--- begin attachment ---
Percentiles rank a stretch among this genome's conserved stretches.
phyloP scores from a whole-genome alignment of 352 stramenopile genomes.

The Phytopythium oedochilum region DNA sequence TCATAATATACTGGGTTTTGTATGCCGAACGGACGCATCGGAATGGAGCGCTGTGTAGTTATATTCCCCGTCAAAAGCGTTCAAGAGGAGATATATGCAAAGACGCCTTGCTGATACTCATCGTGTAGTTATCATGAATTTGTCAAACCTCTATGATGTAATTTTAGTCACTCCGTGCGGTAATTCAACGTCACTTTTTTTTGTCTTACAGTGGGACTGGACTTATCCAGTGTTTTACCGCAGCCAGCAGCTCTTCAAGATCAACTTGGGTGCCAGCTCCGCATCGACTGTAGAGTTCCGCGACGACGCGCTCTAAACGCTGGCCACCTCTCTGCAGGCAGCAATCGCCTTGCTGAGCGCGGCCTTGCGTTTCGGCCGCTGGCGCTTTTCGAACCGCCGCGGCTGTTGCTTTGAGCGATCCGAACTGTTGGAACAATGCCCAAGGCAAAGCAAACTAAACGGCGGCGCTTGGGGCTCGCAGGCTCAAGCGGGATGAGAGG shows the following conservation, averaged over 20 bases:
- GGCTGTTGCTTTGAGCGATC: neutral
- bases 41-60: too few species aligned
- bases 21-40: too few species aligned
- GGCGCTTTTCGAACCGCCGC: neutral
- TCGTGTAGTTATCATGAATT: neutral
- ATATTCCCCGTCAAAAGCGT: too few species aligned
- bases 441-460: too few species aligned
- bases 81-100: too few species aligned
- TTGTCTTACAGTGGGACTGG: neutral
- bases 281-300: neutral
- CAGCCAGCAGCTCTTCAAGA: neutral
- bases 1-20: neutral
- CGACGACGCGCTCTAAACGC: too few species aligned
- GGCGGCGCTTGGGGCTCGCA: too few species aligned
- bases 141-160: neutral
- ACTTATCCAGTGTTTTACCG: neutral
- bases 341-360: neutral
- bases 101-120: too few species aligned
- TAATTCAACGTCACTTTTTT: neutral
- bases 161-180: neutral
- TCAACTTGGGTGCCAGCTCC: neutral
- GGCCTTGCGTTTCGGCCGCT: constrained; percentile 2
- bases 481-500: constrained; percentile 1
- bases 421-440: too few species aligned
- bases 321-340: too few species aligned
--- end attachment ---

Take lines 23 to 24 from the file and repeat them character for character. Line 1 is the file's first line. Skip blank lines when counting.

- bases 161-180: neutral
- TCAACTTGGGTGCCAGCTCC: neutral